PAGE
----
NYC Now Requires a “Cooperative Dialogue” for Reasonable Accommodation Requests

Many employers are aware of there needing to be an “interactive process” with an employee to determine whether a reasonable accommodation can be made to allow an employee to continue performing the essential functions of his/her job that does not impose an undue hardship on the employer. This is required under the Americans with Disabilities Act and New York State Human Rights Law. For employers in New York City, there’s a new standard in town.

Effective October 15, 2018, employers in NYC with four (4) or more employees must now engage in a “cooperative dialogue” with its employees and issue a written determination each time an employee requests a reasonable accommodation. This does not just apply to disability claims. Under the new law, employers must now engage in the “cooperative dialogue” process to assess reasonable accommodations for: (a) disabilities; (b) pregnancy, child birth or related medical conditions; (c) religious needs; and/or (d) victim of domestic violence, sex offenses or stalking. If an employer does not engage in the cooperative dialogue process, it can be held liable for discrimination under the New York City Human Rights Law.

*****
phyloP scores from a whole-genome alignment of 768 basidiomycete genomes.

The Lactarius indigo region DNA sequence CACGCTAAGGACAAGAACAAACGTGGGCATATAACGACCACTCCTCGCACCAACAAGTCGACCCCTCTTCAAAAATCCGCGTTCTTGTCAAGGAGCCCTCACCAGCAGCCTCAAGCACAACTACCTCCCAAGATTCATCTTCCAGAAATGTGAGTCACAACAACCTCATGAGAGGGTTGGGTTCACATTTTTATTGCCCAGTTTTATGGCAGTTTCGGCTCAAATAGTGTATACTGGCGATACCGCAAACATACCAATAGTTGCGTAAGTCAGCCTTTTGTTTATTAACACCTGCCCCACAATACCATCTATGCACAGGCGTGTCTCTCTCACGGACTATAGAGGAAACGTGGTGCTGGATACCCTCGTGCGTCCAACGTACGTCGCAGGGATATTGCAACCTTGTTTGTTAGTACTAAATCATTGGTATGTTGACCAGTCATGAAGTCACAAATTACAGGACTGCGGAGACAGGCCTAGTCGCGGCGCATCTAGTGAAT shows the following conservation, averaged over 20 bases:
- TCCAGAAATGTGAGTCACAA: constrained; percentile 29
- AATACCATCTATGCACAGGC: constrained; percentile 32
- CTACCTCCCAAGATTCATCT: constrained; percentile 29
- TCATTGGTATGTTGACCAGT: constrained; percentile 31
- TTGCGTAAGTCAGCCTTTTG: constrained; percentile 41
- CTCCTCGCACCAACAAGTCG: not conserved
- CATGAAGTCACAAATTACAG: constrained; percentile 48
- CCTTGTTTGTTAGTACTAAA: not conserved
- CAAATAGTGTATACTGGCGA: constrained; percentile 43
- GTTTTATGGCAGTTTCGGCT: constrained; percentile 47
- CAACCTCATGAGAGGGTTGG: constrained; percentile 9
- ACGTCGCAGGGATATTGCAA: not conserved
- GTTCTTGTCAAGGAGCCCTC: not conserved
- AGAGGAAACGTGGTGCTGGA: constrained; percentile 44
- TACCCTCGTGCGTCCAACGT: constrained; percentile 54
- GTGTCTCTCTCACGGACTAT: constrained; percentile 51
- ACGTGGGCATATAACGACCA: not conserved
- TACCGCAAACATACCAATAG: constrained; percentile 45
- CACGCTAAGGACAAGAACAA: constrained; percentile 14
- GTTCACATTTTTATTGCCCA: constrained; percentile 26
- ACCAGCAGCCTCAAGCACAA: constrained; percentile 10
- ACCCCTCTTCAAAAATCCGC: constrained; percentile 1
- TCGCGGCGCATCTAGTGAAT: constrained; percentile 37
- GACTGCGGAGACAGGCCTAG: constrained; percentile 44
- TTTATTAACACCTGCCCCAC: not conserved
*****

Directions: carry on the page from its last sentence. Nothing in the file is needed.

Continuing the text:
A “cooperative dialogue,” for purposes of the law, means that the employer engages in a good faith dialogue with its employee concerning: (1) the employee’s known or potential accommodation needs; (2) accommodations that may address that employee’s needs, including alternatives to the requested accommodation; and (3) the difficulties that such accommodation may pose for the employer. NYC employers must go through the cooperative dialogue process if they knew or should have known about the employee’s need for an accommodation, even where the employee did not request one.

Once an employer completes the cooperative dialogue process and makes a determination about the accommodation request, it must provide a written final determination to the employee stating whether the accommodation has been granted or denied.

As a result of this new law, NYC employers should review and update their policies to comply with the law. For any decision makers in the company, employers should ensure that they are properly trained to engage in the cooperative dialogue and prepare the requisite paperwork in compliance with the statute. Employers with any questions of their obligations under the law should contact the Law Offices of Yale Pollack, P.C. at (516) 634-6340 or ypolllack@yalepollacklaw.com

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